International Survey of Jewish Monuments
International Survey of Jewish Monuments
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Work on Venice Cemetery Continues

Restoration work on the Old Cemetery in Venice, which was founded in the 14th century, is nearly complete. Numerous stones have been set upright. During the restoration work, which included draining a large section of the cemetery, 120 tombstones were discovered underground in pristine condition.

The Jewish community would like to find funding to restore the "new" cemetery, also on the Lido, which dates from the 17th century, and also to reconstruct the ceremonial hall for use as a research center and archives on European Jewish cemeteries.

Jewish Heritage & Museum in Sicily

Jews settled in Sicily almost certainly before the common era and were expelled in 1492. They left behind a wide range of artifacts and archival documents that testify to a long established, skilled and, from time to time, mighty and thriving community. Unlike Jews of many other European countries, the Sicilian Jews enjoyed a great deal of autonomy and provided the backbone of the economy and the craft industry until their expulsion. Archaeological discoveries of Jewish artifacts began in the middle of the 18th century and have never stopped since. They have disclosed so far an unparalleled Jewish heritage which ranges without any interruption from late antiquity till the Middle ages. These discoveries consist mainly of oil lamps, rings, seals, gravestones, magical and ritual items, books, ketubbot, sifrei Torah as well as some very important records such as the first portrait of a Jew (now in Paris), Europe's most ancient aron, the oldest rimmonim in the world (now in Palma de Majorca), the earliest manuscript of Abulafia's Qabalah, the first dated acclamation Shalom al Israel along with many funerary inscriptions in Greek, Latin, Hebrew and Judaeo-Arabic alike, inclusive of two Samaritan inscriptions, which represent the westernmost attestation of this community.

A first extensive survey of these monuments was conducted 1995 by Nicol Bucaria in the framework of a research fellowship and its full length results were published in 1996 (Sicilia Judaica, Flaccovio, Palermo). Upon this, in November 1997 with a resolution adopted at its annual General Assembly, the Italian Association for Jewish Studies urged the Sicilian government to take all the necessary steps to establish a Jewish museum in Palermo. In January 1999, on occasion of the presentation in Jerusalem of the Festschrift Gli Ebrei in Sicilia dal tardoantico al medioevo (Flaccovio, Palermo), the President of the Sicilian Parliament said that he was firmly committed to establishing a Jewish museum in Sicily in the near future, in order to preserve a priceless heritage for future generations and to make its riches available to the general public.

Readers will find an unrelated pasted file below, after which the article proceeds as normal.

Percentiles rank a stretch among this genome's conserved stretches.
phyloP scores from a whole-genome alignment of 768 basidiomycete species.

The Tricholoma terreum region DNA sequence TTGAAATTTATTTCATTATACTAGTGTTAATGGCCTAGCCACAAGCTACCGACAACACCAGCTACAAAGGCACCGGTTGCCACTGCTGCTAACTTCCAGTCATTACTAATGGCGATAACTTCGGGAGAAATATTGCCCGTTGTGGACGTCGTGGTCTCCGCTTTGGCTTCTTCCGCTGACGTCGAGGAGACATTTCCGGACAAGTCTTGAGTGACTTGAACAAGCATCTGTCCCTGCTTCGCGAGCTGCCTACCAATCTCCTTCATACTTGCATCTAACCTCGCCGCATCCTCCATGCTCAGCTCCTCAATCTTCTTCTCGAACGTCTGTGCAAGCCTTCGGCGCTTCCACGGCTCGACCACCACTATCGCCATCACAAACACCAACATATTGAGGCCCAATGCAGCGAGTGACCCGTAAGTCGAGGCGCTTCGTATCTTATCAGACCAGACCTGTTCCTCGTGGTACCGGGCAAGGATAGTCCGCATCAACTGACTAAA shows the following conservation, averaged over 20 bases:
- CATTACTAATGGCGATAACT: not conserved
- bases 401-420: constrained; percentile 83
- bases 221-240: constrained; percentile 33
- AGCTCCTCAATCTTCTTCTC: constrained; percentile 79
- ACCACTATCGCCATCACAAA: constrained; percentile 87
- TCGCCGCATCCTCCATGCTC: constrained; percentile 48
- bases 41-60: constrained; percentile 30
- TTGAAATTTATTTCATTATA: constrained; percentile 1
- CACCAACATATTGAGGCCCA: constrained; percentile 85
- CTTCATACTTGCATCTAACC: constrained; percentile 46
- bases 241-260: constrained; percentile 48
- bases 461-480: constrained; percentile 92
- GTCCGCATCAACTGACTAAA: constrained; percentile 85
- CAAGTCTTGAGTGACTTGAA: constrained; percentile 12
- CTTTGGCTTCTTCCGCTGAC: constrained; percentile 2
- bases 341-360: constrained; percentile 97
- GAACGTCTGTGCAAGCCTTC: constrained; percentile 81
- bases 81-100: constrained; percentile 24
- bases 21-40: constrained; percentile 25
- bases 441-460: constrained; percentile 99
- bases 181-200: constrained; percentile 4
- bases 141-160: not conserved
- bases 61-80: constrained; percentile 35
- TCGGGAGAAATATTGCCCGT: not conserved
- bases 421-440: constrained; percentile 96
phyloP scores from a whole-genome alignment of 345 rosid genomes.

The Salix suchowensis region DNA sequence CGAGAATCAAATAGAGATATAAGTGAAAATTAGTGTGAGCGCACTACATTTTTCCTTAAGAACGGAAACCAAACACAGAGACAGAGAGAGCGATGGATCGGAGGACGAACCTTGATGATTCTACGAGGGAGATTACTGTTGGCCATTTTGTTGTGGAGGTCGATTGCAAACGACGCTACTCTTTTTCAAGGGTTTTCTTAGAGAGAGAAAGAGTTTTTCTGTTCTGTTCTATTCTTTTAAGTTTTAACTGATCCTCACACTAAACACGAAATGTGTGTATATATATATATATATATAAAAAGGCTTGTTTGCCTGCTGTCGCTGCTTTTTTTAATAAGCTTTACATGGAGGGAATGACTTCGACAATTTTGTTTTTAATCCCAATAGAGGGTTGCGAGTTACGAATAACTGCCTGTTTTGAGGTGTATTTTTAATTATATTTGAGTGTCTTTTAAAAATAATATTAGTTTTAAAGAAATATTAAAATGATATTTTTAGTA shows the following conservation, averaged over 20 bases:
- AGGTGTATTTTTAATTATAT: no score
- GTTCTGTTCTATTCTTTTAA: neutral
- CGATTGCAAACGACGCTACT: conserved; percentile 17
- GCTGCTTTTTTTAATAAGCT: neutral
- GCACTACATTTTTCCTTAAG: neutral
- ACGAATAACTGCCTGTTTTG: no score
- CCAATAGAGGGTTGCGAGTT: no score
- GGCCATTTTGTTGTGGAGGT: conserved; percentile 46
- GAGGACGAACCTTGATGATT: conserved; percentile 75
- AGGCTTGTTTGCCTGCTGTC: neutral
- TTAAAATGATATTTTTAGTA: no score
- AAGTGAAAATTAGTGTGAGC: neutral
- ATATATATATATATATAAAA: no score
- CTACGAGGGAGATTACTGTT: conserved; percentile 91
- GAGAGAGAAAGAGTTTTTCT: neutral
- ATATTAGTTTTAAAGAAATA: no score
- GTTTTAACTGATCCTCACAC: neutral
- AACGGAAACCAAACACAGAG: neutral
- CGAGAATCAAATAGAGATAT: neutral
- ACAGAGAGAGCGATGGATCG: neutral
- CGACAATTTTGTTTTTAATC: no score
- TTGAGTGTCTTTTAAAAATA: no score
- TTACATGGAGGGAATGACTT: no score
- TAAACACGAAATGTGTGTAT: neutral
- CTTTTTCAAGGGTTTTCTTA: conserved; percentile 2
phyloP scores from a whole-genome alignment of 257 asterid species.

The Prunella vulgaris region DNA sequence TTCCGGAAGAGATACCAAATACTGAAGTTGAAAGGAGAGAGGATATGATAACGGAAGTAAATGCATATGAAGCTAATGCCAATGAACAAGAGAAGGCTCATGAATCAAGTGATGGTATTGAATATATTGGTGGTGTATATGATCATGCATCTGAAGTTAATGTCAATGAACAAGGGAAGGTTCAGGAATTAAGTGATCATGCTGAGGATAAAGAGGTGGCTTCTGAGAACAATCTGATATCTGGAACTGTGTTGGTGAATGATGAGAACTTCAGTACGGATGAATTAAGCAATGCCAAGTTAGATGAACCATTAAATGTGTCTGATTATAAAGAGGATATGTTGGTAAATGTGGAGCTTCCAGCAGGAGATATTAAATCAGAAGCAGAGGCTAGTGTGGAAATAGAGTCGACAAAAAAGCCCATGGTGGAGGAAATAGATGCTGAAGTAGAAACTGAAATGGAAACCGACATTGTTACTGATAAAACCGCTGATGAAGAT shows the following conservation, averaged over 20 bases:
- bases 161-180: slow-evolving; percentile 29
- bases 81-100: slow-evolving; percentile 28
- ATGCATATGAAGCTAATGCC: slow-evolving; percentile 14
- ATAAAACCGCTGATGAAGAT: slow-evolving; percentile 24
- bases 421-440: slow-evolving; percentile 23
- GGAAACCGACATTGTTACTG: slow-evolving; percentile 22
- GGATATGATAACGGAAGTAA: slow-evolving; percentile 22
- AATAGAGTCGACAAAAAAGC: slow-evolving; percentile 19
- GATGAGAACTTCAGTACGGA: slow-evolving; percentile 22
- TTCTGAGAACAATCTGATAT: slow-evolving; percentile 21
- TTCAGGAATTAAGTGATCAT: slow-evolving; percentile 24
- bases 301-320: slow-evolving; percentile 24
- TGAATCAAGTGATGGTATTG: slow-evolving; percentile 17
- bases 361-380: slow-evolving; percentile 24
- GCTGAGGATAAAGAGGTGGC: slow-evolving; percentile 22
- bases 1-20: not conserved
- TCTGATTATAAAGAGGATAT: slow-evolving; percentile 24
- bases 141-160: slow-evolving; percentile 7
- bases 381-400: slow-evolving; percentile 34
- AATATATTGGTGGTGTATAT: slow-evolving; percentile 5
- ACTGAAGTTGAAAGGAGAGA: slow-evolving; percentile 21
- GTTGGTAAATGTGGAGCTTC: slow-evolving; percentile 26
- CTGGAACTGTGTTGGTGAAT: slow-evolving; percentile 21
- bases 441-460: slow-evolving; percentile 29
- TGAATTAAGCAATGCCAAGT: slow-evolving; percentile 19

Some days later, at the International Conference on Jewish Heritage in Paris, the Sicilian minister of culture and education declared that the Jewish museum will be opened by end 1999 and hosted in the former convent of the Teutonic Knights in Palermo. It will gather and make accessible the many artifacts and treasures which lie scattered across the island and abroad and will also highlight the original contribution of the Sicilian Jews to both Judaism and Sicilian society and be a welcoming house to all the Jews throughout the world.


International Survey of Jewish Monuments
c/o Jewish Heritage Research Center
Box 210, 118 Julian Pl.
Syracuse, New York 13210-3419, USA

tel: (315) 474-2350
fax: (315) 474-2347

 
                                                                                  http://www.isjm.org/jhr/IInos3-4/italy.htm
Last updated: January 4, 2003